NORMAN — Dom Whaley spent his life trying to prove to football coaches he could perform. When he finally found a coach who believed in him, injury struck and kept him from the field.
Call it fluke. Call it sports. Call it the Sports Illustrated cover curse. A player is only worth something to a coach if they can stay on the field. Whaley was replaced.
This is the continued story of the Sooner who went from walk-on to the cover of Sports Illustrated to third-string running back in three seasons.
Whaley arrived at OU with his only college football experience coming as a backup running back at Langston. Before that, he spent his final two years of high school at Lawton MacArthur, where he was also a backup — to future Sooner teammate Javon Harris.
But once Whaley joined the Sooners, he got bigger and faster, and in 2011 he burst onto the college football scene. Whaley rushed for 131 yards and four touchdowns in OU's season-opening win over Tulsa. He didn't stop there and had a team-high 627 yards and nine touchdowns before injuring his ankle on the Sooners' first play against Kansas State.
After recovering from the injury, Whaley spent his senior year watching a junior-college transfer carry the ball, went undrafted and then unsigned by the Seattle Seahawks, who were interested but showed concern over his ankle.
Then on June 12, Whaley underwent ankle surgery to fix the things that the Seahawks were “unsure” about. He will take the next year off to rehab and try again for a shot at the NFL.
Coming back from an injury turned out to be a little bit tougher than Whaley thought the first time.
“I came back pretty strong,” he said of his senior season. “I was 100 percent, but once you lose a step or two initially, that gives room for other people to take over, I guess. As the year went on, I progressed and it got better and I got closer to where I was, but by then it was a little too late, I felt like.”
By that point, though, Oklahoma football already had fallen into a routine. Damien Williams and Brennan Clay's feet were the ones flying across the field. Williams and Clay played all 13 games. Williams carried the ball 176 times for 946 yards, scoring 11 touchdowns. Clay rushed 93 times for 555 yards and six touchdowns.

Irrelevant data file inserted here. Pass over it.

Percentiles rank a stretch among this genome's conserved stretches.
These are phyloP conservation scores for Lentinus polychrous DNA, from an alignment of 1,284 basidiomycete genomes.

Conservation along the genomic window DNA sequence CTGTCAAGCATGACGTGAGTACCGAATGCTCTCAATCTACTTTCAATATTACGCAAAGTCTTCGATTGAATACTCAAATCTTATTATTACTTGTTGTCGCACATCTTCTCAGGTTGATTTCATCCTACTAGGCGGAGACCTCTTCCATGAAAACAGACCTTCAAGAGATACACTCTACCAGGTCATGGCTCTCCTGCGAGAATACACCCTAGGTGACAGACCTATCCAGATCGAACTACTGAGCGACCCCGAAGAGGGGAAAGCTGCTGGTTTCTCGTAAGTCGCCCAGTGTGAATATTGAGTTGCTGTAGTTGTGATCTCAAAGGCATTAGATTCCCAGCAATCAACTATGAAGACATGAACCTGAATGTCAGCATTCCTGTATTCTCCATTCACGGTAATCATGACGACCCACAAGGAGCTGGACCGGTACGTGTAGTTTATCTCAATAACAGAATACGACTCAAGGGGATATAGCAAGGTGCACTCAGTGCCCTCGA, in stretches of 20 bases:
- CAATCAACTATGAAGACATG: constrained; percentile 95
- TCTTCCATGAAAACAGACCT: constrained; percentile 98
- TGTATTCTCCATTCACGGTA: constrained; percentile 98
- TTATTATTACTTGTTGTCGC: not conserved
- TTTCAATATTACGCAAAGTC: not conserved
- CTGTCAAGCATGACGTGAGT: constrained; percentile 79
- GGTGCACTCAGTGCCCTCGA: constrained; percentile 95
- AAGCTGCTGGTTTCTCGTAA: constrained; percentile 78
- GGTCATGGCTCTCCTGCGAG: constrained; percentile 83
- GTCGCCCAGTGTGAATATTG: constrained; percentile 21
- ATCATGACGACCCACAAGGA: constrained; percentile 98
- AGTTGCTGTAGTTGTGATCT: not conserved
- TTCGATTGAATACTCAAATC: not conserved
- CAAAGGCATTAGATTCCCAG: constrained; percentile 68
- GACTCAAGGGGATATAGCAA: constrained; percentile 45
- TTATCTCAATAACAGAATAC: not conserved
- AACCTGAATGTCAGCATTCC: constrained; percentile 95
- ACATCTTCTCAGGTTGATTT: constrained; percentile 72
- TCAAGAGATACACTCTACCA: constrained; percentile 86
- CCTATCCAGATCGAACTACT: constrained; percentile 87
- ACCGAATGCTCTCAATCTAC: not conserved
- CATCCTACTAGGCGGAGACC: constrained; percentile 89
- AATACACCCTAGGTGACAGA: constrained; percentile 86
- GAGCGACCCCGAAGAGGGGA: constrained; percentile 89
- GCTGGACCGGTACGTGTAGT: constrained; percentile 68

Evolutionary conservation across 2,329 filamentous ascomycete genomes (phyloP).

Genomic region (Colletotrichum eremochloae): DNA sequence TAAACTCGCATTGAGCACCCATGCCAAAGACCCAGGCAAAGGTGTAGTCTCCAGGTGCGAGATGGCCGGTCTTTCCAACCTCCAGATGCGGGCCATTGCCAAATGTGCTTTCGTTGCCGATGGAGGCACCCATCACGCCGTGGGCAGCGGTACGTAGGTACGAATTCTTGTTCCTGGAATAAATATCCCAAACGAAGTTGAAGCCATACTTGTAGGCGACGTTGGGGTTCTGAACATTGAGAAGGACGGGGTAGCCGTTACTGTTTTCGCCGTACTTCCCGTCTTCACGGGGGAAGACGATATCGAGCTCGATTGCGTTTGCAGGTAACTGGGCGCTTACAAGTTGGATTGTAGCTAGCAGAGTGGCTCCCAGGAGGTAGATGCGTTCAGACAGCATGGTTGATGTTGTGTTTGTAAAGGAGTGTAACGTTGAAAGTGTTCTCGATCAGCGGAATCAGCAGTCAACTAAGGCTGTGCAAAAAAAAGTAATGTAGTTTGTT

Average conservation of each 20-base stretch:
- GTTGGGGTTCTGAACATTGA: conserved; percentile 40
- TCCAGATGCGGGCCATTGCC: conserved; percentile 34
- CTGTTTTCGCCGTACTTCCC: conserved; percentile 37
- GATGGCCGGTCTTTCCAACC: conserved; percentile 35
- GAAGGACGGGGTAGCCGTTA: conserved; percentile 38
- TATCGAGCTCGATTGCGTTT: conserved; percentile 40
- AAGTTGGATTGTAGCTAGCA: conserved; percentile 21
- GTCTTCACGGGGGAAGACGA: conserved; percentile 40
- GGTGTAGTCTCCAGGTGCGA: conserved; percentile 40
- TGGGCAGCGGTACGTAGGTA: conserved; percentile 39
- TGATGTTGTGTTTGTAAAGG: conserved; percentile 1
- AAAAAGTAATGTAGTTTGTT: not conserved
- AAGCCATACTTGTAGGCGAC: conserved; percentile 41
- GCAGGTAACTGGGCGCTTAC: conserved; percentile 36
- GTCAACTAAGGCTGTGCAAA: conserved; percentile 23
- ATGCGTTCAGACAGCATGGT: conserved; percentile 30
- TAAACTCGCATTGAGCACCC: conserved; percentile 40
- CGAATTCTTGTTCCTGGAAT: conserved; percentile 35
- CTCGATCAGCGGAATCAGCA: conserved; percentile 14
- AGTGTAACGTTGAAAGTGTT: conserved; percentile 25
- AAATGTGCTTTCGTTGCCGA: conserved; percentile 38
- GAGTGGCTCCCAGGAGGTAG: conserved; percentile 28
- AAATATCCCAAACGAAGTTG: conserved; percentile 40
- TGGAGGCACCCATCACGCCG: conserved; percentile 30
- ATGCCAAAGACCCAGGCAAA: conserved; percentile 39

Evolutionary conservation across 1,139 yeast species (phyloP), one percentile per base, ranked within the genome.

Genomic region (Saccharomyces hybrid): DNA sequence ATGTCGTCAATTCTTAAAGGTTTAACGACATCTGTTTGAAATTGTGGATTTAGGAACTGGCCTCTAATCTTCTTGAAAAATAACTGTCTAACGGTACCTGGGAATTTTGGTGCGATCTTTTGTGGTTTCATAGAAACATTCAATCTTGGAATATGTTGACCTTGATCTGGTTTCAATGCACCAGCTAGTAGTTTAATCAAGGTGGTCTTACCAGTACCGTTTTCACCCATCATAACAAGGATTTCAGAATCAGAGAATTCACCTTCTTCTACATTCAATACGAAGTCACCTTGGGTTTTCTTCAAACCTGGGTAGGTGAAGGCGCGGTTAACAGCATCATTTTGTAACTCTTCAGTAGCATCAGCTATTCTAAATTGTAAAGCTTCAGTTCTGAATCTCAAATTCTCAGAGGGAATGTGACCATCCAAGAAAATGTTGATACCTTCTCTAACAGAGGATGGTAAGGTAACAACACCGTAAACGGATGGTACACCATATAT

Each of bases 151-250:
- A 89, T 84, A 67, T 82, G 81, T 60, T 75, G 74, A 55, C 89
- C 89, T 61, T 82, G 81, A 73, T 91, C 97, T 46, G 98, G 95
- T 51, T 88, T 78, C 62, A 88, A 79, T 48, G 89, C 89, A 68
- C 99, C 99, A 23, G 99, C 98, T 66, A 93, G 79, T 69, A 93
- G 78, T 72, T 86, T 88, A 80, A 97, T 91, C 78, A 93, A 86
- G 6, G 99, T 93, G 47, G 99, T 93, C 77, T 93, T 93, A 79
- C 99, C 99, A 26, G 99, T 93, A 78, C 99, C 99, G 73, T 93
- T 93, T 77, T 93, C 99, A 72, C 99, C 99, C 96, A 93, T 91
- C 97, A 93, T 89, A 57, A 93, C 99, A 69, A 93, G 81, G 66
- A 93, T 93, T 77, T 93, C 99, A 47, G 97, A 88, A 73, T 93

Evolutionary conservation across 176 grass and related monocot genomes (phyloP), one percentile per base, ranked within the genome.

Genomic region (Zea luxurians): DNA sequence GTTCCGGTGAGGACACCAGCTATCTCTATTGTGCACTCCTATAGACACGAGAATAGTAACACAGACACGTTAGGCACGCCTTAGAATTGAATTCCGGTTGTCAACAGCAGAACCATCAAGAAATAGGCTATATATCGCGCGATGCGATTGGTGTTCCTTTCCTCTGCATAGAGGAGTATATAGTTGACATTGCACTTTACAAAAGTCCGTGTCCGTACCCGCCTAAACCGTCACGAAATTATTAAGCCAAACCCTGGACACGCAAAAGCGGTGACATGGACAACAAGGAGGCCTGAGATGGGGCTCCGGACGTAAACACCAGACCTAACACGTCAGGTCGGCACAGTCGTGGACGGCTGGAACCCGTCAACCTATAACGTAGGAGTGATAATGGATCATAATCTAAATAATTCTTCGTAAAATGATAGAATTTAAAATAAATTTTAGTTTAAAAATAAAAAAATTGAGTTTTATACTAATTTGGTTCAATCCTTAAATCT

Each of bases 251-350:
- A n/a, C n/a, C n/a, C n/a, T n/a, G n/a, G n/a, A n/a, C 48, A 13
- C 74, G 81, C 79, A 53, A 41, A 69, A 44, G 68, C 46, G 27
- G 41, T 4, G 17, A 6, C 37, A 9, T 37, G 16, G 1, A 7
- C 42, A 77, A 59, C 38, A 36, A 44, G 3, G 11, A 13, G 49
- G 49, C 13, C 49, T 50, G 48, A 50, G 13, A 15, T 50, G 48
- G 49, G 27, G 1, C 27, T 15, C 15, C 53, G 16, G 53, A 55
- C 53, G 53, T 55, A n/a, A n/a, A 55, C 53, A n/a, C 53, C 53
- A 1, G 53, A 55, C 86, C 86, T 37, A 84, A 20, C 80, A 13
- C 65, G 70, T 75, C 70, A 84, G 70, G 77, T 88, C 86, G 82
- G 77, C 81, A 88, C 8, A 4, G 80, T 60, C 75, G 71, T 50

“The way (my junior) season started off so well, I felt like I still had so much more to prove,” Whaley said. “It was cut short by the injury. Then my senior year was also hindered by the injury. I wanted to do so much more playing and wasn't able to take that opportunity.”
Whaley played just six games as a senior and tucked the ball to run just 39 times for 243 yards and one touchdown.
“It's real cutthroat pretty much,” Whaley said. “They said they felt like Damien was the more productive back and they were going to go with him throughout the rest of the season. I mean, of course it bothered me but you've got to take all that like it is. I can't go home and cry about it. All you've got to do is try and get better.”
When the season ended, Whaley devoted most of his extra time away from school to training. He lifted in between classes at Oklahoma and found a personal trainer at Athletics Republic in Edmond. He ate better, treated his body better, all to give him the best shot possible at OU's Pro Day.
He didn't test as well as he hoped, but the Seahawks showed interest, then didn't sign him. He had the surgery. Now, he still lives in Norman. He's taking classes toward his degree in economics. He knows how important that piece of paper will be if another football coach won't give him a shot.
He is trying, though, for another chance.
“I got a lot of good experiences at OU,” Whaley said. “I did enjoy that experience. I wouldn't say it's the experience I wanted, my football career is not done yet. It hasn't ended.
“I've run into another speed bump, but I've been doing this all my life and I will come back strong from it. It's just counting down now the days until my return.”